The Dream with the Unicorn – Pôor(d)j’e-li : 30th October 1960 (Bonneval Hospital) [published 1966/68] : Serge Leclaire

by Julia Evans on October 30, 1960

Background

Originally presented to the Bonneval Colloquium on ‘The Freudian Unconscious’, 30th October to 2nd November 1960, alongside The Position of the Unconscious (Bonneval Hospital): 31st October 1960: Jacques Lacan : See here

Chapter 5 (P70 – 87) of ‘Psychoanalyzing: On the Order of the Unconscious and the Practice of the Letter’ : Stanford University Press : 1998 : Translated by Peggy Kamuf

Available here

Published

1) p95-130 & p170-177 of Jean Laplanche & Serge Leclaire : L’Inconscient, une étude psychanalytique : in L’Inconscient (Paris: Desclée de Brouwer : 1966)

2) Psychanalyser : Un essai sur l’ordre de l’inconscient et la pratique de la lettre : Éditions du Seuil : 1968

References to Sigmund Freud

P70 “royal road to the unconscious” : from The Interpretation of Dreams: 1st November 1899 (published as 1900): Sigmund Freud : Availability given here  : end of Section VII The Psychology of the Dream-Processes, Part (E) The Primary and Secondary Processes – Repression : Original quote , added in 1909 is : The interpretation of dreams is the royal road to a knowledge of the unconscious activities of the mind.

P72 : “upon complete analysis, every dream reveals itself to be the fulfilment of a wish” Freud : from The Interpretation of Dreams: 1st November 1899 (published as 1900): Sigmund Freud : end of Section II The Method of Interpreting Dreams : An analysis of a Specimen Dream : Original quote ‘When the work of interpretation has been completed, we perceive that a dream is the fulfilment of a wish.’

P79 : “’We may recall here the manner in which Freud, in his analysis of the Wolf Man’s nightmare, sums up his investigation after a first stage of the analysis. He enumerates the sensitive elements in such a way that, were this a strictly graphic representation, they would be set apart with bold-faced letters (the sequence is, moreover, italicized in the text): “A real occurrence – dating from a very early period- looking – immobility – sexual problems- castration – his father – something terrible” (SE17: 34; GW12: 6o ;PFL Vol 9 p265) : from ‘From the History of an Infantile Neurosis (The ‘Wolf Man’)’, Part IV The Dream and the Primal Scene : 1914 [published 1918] : Sigmund Freud

References by Jacques Lacan

1)  The Position of the Unconscious (Bonneval Hospital): 31st October 1960: Jacques Lacan : Availability given here

(Note Jacques Lacan’s interventions into the Bonneval Conference were rewritten in early 1964) Quote: The fact the people have objected to Serge Leclaire’s claim that the unicorn sequence is unconscious, by pointing out that Leclaire himself is conscious of it, means that they do not see that the unconscious only has meaning in the Other’s field; still less do they see the consequence thereof: that it is not the effect of meaning that is operative in interpretation, but rather the articulation in the symptom of signifiers (without any meaning at all) that have gotten caught up in it. [Lacan’s footnote: Abbreviated version of my answer to an ineffective objection.]

2)  Seminar XI: The Four Fundamental Concepts: 1963-1964 : beginning 15th January 1964 : Jacques Lacan : Availability given here : session 27th May 1964 – The Subject and the Other, Alienation – Chapter 16 (p212) :

Quote : Interpretation is directed not so much at the meaning as towards reducing the non-meaning of the signifiers, so that we may rediscover the determinants of the subject’s entire behaviour. I would ask you to refer to what my pupil Leclaire contributed, at the Congrès de Bonneval, by way of an application of my theses. You will see in his contribution that he isolated the sequence of the unicorn, not, as was thought in the discussion, in its significatory dependence, but precisely in its irreducible and senseless character qua chain of signifiers.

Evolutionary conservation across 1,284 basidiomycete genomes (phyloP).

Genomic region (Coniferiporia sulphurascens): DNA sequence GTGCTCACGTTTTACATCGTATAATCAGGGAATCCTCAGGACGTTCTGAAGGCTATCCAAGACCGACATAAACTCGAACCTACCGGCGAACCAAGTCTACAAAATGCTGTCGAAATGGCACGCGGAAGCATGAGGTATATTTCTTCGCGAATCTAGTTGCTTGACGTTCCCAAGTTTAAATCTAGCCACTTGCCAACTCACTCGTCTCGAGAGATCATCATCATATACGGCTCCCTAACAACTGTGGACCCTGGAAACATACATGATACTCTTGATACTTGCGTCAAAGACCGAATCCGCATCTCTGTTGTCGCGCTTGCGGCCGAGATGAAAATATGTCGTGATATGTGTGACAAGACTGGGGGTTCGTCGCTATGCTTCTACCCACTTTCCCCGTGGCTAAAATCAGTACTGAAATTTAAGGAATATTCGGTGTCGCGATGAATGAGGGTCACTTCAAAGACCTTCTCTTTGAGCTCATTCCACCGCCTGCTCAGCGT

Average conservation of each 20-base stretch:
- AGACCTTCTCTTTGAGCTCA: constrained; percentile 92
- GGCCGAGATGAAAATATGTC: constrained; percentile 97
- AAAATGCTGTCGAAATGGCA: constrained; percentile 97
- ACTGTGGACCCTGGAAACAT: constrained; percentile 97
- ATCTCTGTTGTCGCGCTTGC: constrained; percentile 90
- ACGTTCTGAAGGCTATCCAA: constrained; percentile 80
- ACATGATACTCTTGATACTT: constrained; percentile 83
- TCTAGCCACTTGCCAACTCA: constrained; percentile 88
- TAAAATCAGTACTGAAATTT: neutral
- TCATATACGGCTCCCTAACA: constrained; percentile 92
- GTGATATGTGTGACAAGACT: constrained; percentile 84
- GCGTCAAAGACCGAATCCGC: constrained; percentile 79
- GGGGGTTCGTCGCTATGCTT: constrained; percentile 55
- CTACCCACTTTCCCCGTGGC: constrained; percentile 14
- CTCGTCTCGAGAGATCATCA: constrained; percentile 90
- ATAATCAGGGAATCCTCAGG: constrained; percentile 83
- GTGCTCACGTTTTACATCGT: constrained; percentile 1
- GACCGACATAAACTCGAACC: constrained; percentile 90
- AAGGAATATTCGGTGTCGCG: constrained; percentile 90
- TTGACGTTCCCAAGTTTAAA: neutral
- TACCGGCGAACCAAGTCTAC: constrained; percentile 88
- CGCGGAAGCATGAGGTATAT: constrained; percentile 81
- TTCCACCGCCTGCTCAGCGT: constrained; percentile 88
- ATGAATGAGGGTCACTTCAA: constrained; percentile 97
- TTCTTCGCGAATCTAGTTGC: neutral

3)  Seminar XI : 17th June 1964 :From Interpretation to the Transference– Chapter 19 (p250) : Quote : The fact that I have said that the effect of interpretation is to isolate in the subject a kernel, a kern, to use Freud’s own term, of non-sense, does not mean that interpretation is in itself nonsense.

Interpretation is a signification that is not just any signification. It comes here in the place of the s and reverses the relation by which the signifier has the effect, in language, of the signified. It has the effect of bringing out an irreducible signifier. One must interpret at the level of the s, which is not open to all [Diagram omitted] meanings, which cannot be just anything, which is a signification, though no doubt only an approximate one. What is there is rich and complex, when it is a question of the unconscious of the subject, and intended to bring out irreducible, non-sensical – composed of non-meanings – signifying elements. In this same article, Leclaire’s work illustrates particularly well the crossing of significant interpretation towards signifying non-sense, when he proposes, on the subject of his obsessional neurotic patient, the Poordjeli formula, which links the two syllables of the word licorne (unicorn), thus enabling him to introduce into his sequence a whole chain in which his desire is animated. Indeed, you will see in what he will publish later that things go much further still.

Interpretation is not open to all meanings. It is not just any interpretation. It is a significant interpretation, one that must not be missed. This does not mean that it is not this signification that is essential to the advent of the subject. What is essential is that he should see, beyond this signification, to what signifier – to what irreducible, traumatic, non-meaning – he is, as a subject, subjected.

For further commentary on this dream, see Alienation and Separation in Seminar XI (Paris) : 1st July 1990 : Éric Laurent : Available here